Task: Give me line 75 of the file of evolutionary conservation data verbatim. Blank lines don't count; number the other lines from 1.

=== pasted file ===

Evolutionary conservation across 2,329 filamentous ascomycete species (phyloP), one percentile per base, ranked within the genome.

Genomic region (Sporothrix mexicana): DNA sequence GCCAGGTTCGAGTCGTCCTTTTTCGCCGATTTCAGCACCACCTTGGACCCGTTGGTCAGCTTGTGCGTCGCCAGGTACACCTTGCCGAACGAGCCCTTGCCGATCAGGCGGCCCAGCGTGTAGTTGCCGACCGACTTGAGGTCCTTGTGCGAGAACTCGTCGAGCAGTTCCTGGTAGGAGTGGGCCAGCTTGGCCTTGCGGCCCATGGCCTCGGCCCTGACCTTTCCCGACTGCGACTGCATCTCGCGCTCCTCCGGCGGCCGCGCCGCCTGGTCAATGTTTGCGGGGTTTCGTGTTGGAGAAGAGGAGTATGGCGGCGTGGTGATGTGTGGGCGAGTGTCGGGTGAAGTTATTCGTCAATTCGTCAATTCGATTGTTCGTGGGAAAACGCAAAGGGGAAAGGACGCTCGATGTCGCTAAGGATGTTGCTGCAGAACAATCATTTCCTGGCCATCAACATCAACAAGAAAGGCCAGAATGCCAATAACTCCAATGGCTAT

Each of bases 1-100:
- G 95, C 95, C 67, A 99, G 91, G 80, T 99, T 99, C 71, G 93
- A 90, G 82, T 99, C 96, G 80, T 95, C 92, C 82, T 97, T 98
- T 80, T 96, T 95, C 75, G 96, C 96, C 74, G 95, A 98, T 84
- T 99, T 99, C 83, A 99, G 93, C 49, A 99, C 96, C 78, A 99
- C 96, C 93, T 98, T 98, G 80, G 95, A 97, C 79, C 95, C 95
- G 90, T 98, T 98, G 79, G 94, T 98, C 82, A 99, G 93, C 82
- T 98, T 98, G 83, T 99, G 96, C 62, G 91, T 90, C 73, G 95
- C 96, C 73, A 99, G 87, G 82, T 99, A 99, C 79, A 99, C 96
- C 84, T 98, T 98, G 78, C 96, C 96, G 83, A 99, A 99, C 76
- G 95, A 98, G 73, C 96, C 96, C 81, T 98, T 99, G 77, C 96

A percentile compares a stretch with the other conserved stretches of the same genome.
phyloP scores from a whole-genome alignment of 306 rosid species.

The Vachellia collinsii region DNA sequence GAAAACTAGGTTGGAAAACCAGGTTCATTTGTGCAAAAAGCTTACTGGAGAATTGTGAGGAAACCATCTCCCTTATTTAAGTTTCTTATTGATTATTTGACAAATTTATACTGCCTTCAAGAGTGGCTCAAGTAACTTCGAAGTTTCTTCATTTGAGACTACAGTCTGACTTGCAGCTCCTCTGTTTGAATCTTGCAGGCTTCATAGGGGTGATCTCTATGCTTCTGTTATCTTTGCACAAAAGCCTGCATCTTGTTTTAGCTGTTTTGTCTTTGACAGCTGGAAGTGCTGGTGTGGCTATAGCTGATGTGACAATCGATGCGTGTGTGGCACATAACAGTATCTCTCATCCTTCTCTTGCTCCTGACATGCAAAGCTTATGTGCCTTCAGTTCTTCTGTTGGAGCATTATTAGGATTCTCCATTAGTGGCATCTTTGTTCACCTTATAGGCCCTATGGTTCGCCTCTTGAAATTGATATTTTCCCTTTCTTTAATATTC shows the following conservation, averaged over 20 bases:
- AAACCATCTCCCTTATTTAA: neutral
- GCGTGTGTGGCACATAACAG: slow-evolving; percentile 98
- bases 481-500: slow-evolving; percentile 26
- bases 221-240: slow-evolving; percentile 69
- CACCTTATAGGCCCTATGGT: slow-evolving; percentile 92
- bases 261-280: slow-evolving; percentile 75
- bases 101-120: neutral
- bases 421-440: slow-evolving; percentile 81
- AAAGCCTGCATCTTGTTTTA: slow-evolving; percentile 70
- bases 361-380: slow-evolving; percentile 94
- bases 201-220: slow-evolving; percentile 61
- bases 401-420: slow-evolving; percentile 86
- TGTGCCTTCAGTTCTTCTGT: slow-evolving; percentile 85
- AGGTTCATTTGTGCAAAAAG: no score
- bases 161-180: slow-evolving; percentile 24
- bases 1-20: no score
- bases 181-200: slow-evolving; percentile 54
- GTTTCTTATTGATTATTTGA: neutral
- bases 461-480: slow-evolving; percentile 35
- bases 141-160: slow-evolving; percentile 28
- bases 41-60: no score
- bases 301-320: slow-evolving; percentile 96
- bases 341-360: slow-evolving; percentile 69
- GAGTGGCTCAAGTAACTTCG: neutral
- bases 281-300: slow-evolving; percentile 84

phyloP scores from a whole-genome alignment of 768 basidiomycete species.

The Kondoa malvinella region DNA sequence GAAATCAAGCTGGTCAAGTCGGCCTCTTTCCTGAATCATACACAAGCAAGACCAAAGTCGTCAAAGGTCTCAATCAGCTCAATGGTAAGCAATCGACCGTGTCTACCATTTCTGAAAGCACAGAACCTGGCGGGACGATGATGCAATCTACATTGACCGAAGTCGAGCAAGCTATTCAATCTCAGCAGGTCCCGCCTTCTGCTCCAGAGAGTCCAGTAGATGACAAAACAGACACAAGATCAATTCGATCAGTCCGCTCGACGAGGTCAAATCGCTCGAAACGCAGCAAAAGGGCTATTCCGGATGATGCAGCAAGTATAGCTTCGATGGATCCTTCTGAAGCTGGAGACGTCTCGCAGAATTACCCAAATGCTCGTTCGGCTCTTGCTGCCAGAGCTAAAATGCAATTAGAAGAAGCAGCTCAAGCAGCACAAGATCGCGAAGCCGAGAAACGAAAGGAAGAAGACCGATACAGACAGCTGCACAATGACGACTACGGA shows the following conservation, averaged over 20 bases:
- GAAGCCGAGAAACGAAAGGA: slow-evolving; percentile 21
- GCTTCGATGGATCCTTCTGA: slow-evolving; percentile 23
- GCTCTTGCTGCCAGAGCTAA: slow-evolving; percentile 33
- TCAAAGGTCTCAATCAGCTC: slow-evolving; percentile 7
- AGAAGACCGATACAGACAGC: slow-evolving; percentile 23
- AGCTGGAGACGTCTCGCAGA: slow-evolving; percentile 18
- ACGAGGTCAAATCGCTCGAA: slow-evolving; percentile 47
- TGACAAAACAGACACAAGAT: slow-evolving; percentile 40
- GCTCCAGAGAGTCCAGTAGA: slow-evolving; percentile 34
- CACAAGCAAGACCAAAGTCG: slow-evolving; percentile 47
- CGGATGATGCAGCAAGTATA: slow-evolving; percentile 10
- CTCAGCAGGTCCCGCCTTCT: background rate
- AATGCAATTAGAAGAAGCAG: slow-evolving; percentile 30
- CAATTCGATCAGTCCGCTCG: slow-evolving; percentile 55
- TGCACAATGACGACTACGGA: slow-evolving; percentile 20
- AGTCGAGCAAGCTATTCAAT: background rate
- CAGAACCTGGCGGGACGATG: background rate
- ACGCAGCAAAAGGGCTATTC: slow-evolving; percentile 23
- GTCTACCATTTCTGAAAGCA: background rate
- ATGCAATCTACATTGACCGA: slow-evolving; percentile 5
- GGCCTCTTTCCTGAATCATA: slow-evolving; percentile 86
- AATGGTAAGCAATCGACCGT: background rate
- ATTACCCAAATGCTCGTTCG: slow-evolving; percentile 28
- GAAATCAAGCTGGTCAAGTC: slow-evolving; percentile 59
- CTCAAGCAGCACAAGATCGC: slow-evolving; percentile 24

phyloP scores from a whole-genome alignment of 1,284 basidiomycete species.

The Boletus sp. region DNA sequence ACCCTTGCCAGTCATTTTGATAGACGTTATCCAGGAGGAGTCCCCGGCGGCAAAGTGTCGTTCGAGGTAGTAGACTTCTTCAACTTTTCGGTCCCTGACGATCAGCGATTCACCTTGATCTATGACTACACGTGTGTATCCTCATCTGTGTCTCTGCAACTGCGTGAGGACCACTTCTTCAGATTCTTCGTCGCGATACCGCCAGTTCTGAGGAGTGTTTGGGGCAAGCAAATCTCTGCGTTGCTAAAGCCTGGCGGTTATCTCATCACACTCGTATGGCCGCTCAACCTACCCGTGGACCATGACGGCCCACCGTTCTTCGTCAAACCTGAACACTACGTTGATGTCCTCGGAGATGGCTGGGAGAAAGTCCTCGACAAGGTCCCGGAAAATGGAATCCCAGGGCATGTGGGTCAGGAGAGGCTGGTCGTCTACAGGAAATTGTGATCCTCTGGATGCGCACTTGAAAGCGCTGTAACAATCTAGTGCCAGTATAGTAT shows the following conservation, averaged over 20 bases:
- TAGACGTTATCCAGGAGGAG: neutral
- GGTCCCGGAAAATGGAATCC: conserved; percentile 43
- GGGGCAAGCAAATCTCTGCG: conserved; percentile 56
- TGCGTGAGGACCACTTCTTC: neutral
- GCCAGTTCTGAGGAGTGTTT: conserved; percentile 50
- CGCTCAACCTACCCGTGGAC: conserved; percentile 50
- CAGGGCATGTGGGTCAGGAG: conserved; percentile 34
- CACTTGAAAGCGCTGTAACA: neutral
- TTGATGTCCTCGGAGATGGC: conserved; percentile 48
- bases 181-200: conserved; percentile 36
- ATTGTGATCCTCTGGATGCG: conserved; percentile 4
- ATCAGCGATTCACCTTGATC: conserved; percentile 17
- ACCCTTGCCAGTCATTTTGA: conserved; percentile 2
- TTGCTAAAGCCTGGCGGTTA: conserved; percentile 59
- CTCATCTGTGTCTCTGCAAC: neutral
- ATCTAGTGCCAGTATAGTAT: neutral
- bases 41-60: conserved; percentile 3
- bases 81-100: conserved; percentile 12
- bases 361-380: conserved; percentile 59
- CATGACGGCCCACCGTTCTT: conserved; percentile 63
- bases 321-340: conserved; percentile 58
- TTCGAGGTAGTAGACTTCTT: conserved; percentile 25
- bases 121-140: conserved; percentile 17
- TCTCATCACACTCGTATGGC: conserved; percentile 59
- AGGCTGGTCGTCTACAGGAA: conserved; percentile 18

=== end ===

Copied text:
- GCCAGTTCTGAGGAGTGTTT: conserved; percentile 50